Yes, I put on a needle valve.

 

Main reason for the gauge on a mechanical pump engine is because of the cheaply made  mechanical pump now, not like the original, mine failed involving the linkage coming apart.... used to be the diaphragm would always go.

 

Thank you for the tip on Cummins piston pumps. Like it when I get a new item to read about.

 

I'm getting average 6 p.s.i ,can pull down to around 4 if I really get on it but glad I did not do that much as my Turbo was leaking oil into the intercooler and didn't know it.

Sometimes I see 7.5 p.s.i. but rarely.

Edited by JAG1

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Cowboy

I never liked the diaphragm pumps design a whole lot, I've had multiples fail (non-Cummins).  One the linkage broke, fell apart, and because it was mounted to the injector pump, the whole governor housing was full of metal for it to chew on.  Had to take the injection pump off and get it rebuilt. 

 

I would agree with Texas CTD, the piston pump is a viable option, you should be able to get a good 300k miles out of it like the P-Pump 12 valve guys do.  The low pressure piston pump is a cummins variant to the one on P-pump engines, just with smaller bore, and weaker spring, otherwise they're basically identical, so you should be able to expect the same life span.

 

Jolsen

Electric pumps are great upgrade and all, but their 5 times the cost, and have half the expected life cycle.  So unless you need the extra fuel the electric pumps are capable of, then there isn't much point in it.  The Fuel Boss is a fix for reliability issues of electric fuel pumps, so if you're using a block mounted mechanical, there isn't much point in it either.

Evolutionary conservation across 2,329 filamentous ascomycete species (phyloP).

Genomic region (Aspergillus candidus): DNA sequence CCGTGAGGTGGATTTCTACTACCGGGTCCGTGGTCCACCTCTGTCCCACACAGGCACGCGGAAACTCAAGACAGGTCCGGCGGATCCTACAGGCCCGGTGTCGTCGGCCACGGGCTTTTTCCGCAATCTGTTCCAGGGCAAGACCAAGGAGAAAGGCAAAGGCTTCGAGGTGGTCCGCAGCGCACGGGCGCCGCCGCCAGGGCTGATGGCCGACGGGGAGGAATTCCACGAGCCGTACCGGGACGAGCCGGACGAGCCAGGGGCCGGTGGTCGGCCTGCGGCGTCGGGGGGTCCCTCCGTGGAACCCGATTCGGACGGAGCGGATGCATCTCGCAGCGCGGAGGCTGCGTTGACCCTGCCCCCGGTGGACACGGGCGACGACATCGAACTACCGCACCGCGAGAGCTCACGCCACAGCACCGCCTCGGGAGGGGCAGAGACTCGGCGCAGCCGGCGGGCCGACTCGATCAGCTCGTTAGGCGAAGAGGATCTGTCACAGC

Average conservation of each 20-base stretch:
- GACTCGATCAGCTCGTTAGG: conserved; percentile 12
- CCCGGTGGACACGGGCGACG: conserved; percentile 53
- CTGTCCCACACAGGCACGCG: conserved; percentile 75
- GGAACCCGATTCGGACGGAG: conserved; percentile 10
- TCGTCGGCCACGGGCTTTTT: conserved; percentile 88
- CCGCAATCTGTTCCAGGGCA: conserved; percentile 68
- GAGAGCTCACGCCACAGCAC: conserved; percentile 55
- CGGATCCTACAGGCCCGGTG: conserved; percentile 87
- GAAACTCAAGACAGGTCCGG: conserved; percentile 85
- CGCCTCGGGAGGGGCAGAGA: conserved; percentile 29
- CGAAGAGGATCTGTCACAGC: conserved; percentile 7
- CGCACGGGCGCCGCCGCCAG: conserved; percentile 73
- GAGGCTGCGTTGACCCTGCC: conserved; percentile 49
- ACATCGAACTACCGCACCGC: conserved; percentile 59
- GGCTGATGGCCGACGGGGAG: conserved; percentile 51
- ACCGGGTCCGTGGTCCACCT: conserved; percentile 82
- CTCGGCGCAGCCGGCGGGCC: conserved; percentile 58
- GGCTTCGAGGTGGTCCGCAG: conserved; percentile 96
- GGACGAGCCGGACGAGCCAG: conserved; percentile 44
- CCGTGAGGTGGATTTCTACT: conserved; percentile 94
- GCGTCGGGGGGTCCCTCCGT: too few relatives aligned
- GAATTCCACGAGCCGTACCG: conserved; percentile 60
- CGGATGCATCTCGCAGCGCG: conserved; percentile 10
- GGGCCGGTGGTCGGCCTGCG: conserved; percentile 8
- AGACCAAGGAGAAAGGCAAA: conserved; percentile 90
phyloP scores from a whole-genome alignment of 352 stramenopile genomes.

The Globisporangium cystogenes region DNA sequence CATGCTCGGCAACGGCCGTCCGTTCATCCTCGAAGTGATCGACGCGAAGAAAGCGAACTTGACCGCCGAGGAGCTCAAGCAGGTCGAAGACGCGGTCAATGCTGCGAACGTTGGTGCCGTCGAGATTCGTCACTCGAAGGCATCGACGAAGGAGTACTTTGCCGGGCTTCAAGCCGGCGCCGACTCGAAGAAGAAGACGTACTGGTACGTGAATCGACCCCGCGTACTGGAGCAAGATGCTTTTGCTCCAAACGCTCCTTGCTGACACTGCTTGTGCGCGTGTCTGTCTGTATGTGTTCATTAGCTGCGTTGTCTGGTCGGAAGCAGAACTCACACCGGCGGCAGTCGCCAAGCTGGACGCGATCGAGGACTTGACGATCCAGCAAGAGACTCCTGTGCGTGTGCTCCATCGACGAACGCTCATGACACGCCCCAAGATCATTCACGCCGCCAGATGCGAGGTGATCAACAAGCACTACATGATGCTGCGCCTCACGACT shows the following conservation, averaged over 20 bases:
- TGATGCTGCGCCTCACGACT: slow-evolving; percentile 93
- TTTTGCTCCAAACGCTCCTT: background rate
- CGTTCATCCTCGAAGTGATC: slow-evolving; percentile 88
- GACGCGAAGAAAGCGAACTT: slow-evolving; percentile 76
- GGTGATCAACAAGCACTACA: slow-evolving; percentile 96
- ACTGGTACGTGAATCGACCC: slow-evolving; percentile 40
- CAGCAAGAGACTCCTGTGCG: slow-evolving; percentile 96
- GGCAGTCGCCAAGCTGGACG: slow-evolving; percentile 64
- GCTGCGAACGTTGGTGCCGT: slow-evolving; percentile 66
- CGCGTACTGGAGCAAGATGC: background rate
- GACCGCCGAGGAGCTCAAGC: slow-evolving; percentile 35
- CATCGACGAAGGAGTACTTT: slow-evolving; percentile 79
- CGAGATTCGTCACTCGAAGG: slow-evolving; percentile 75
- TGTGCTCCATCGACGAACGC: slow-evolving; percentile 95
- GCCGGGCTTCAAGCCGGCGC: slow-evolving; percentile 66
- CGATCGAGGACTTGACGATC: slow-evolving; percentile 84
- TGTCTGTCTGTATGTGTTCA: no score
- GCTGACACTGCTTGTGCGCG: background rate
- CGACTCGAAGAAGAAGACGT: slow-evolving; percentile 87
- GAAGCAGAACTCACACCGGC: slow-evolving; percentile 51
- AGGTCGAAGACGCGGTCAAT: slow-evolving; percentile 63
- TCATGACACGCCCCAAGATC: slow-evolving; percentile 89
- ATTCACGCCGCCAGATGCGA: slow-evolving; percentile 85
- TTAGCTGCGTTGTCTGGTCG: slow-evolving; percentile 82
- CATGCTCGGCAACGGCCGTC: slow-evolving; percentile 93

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Cowboy

They put a weaker spring in so it doesn't make as much pressure. as the pump actually 'pumps' on the return stroke.

Edited by Cowboy

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Texas CTD
4 hours ago, Mopar1973Man said:

What about the pressure limitations of the VE pumps? Wouldn't piston pump be too much pressure? 

The Hungry Diesel offers 12 PSI and 15 PSI pumps. And of course you can play with springs yourself to get desired pressure.

 

Mine runs 16 PSI. No problems, and none of Eric's customers report problems with that much pressure.

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jlbayes
On 3/7/2017 at 5:40 PM, Mopar1973Man said:

What about the pressure limitations of the VE pumps? Wouldn't piston pump be too much pressure? 

 

Potentially. Wil push the seal out if too much pressure is introduced. Most I have seen loctite and stake the seal in.

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Mopar1973Man
On 3/9/2017 at 8:00 AM, jlbayes said:

 

Potentially. Wil push the seal out if too much pressure is introduced. Most I have seen loctite and stake the seal in.

Interesting solution... Is it a solid solution though?

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jlbayes
14 hours ago, Mopar1973Man said:

Interesting solution... Is it a solid solution though?

 

Seems to be. I generally do not hear about the seal failing afterwards.

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Mopar1973Man

So when you say they are stake the seal in you merely just using a chisel and deforming the outter lip of the seal hole on the injection pump body. 

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jlbayes

Yes that is what they were doing.